Designing Main Street USA - Market House Deli

The 'Market House Deli' is an American style sandwich restaurant located on the right hand side of Main Street USA, Disneyland Paris.


The restaurant has the look of a country market and a general store. At the turn of the nineteenth century, small towns had stores that sold many things, from food to household goods (like buckets).


Walt Disney Imagineering decided to install an antique telephone switchboard behind the counter to give guests the idea that the telephone service was also located at the Deli.


Mister Eddie Sotto, show producer of Main Street USA at Disneyland Paris, used the colors red and brown throughout the restaurant to lend a rustic feel to the space and to give it a masculine and warm look.


The ceiling of the 'Market House Deli' is made of fine pressed tin panels. A tin ceiling is an architectural element that was very popular in Victorian buildings in the late nineteenth and early twentieth century.


Historically, tin ceilings were introduced to North America as an affordable alternative to the exquisite plasterwork used in European homes. They gained popularity as Americans sought sophisticated interior design.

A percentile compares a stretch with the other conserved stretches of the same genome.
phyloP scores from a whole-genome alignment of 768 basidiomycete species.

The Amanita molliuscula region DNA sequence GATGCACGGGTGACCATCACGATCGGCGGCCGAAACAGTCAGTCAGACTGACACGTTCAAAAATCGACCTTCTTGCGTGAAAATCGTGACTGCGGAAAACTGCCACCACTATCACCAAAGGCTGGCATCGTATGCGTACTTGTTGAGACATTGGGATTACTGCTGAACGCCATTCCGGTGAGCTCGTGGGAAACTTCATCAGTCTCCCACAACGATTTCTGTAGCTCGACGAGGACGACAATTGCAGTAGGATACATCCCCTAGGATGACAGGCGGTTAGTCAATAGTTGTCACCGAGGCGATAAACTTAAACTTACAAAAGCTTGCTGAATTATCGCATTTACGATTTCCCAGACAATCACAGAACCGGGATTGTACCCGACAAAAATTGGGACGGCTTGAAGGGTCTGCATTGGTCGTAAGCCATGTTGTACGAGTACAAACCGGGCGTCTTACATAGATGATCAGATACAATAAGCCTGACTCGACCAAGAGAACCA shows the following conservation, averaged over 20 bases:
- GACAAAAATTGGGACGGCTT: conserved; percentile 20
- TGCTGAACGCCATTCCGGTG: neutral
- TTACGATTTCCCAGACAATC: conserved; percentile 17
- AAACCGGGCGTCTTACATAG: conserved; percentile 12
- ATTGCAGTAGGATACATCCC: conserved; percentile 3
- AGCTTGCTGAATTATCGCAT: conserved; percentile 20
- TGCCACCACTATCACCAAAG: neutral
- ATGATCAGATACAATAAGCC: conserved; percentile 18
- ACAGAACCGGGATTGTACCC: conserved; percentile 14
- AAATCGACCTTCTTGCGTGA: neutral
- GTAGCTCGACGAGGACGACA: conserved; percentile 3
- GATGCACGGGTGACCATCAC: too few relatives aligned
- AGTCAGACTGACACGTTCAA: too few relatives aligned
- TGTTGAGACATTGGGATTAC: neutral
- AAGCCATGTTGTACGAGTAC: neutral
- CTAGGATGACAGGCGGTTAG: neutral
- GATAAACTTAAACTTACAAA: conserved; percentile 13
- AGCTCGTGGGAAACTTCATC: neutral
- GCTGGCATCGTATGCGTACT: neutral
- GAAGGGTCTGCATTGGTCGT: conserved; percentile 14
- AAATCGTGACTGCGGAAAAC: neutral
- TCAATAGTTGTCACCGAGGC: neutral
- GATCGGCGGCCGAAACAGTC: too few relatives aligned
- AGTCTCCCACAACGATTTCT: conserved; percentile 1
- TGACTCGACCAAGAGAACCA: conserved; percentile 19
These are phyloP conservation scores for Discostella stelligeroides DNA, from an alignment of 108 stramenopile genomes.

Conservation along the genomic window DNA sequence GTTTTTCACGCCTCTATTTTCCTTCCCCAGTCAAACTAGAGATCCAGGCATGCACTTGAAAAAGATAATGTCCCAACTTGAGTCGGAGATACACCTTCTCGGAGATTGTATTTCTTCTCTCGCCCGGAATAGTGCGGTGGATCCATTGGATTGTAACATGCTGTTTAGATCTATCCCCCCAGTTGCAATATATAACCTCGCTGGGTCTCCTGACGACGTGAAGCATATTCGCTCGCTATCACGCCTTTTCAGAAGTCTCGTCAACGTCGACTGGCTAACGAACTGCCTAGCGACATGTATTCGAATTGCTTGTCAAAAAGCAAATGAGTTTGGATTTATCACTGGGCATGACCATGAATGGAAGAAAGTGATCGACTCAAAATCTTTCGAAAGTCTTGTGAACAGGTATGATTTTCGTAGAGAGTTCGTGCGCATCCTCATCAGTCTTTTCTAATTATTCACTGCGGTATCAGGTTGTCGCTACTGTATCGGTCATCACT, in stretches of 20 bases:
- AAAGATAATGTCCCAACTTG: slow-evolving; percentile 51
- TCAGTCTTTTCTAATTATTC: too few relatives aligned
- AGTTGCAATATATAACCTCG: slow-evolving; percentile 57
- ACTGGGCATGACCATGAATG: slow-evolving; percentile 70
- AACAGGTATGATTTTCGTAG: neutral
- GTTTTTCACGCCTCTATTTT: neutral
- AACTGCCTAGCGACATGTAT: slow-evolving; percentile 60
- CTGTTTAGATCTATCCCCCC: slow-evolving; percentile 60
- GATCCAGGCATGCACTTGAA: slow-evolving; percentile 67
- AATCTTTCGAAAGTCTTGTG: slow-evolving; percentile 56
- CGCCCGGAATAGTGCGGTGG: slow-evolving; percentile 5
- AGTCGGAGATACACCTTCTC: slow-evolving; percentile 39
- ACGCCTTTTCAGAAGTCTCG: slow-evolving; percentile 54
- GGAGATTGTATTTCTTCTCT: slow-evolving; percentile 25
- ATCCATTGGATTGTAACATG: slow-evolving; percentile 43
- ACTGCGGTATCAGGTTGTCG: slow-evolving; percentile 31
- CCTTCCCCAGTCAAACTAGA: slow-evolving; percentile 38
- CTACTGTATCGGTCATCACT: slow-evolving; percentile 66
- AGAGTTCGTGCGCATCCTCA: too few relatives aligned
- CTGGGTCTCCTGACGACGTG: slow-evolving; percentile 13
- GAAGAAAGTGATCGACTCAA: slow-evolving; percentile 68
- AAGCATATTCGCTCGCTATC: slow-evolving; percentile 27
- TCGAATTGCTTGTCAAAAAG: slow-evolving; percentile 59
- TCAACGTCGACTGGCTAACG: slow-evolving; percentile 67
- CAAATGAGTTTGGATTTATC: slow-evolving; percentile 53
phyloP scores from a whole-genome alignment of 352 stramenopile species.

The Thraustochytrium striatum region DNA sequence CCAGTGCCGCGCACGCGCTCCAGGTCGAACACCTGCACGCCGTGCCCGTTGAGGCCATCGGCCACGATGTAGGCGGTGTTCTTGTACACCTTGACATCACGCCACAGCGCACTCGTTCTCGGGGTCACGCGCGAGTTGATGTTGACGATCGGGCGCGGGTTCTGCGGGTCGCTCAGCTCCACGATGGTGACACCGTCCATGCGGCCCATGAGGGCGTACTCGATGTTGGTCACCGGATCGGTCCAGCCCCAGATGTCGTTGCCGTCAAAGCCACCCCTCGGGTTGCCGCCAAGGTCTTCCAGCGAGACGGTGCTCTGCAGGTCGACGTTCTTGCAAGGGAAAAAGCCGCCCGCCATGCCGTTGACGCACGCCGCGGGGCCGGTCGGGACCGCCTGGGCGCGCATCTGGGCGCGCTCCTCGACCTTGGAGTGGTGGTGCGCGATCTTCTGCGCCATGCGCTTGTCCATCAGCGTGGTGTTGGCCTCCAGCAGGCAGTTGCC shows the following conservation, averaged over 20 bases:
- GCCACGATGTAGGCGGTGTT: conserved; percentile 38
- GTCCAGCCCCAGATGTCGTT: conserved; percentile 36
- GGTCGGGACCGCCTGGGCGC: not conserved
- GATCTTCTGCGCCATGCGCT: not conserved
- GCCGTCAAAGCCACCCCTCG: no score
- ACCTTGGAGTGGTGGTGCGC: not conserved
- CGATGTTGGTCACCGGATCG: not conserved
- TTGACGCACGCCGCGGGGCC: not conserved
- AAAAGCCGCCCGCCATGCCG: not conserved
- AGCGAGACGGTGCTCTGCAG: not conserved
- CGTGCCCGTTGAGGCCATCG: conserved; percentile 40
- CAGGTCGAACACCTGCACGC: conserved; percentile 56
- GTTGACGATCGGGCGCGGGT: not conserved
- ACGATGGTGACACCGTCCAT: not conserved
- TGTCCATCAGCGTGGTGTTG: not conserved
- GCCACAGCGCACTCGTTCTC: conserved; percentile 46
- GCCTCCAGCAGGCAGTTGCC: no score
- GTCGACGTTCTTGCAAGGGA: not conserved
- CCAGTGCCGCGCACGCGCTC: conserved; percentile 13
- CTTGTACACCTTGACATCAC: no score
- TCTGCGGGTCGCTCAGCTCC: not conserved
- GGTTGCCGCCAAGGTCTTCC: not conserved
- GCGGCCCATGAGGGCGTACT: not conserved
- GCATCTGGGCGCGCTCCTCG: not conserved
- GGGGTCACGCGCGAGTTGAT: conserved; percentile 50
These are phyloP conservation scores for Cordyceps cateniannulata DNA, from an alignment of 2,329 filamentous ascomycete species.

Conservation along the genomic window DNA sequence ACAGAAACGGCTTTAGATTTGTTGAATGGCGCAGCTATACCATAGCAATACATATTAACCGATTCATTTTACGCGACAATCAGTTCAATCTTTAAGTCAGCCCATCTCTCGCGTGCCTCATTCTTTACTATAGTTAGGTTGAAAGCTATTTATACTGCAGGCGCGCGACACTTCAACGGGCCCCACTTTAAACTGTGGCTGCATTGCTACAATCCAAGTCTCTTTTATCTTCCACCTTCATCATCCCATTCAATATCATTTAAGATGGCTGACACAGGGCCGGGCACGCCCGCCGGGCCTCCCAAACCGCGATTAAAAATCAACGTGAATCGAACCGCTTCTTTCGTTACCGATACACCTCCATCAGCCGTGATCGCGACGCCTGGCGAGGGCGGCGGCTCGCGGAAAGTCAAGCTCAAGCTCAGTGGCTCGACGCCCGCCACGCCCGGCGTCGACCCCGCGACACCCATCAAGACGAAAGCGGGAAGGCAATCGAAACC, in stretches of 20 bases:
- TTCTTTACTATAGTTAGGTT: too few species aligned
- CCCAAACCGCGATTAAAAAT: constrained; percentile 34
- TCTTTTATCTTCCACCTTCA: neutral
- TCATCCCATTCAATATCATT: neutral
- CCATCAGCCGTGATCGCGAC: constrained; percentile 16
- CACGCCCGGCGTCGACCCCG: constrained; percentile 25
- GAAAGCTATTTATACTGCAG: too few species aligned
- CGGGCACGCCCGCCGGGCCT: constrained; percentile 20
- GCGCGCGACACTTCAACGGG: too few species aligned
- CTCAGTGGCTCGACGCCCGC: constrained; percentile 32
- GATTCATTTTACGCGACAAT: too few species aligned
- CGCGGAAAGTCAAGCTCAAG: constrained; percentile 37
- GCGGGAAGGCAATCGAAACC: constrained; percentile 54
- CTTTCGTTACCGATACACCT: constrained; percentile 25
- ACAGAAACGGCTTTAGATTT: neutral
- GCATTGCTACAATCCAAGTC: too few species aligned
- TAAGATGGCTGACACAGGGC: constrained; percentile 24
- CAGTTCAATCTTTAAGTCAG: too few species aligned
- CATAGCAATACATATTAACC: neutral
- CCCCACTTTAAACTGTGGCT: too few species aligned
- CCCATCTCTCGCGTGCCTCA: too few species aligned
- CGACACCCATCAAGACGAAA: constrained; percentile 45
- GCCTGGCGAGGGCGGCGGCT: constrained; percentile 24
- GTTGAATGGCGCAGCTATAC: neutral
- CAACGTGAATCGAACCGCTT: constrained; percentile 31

Durable, lightweight and fireproof, tin ceilings were appealing to home and business owners alike as a functionally attractive design element that was readily available.

The floor around the refrigerated deli cases has been tiled. In the Victorian era, tile was used in areas of heavier use and wear. Bars and counter service restaurants used to do this for sanitary reasons too.


The restaurant is nicely decorated with posters and food cans. Most of the cans are real antiques, although Walt Disney Imagineering copied the labels so it looks like the Deli has many items to sell.


The 'Market House Deli' features a nice piano.


A traditional pot-belly stove (weighing over 203 kilograms) that came out a residential basement in Baltimore (Maryland, United States of America).


And a beautiful ice box.


An Icebox was the common appliance for providing refrigeration before safe refrigerants made compact mechanical refrigerators feasible. Iceboxes had hollow walls that were lined with tin or zinc and packed with various insulating materials such as cork, sawdust, straw or seaweed.


A large block of ice was held in a tray or compartment near the top of the box. Cold air circulated down and around storage compartments in the lower section. The user had to replenish the ice which melted, normally by obtaining new ice from an iceman.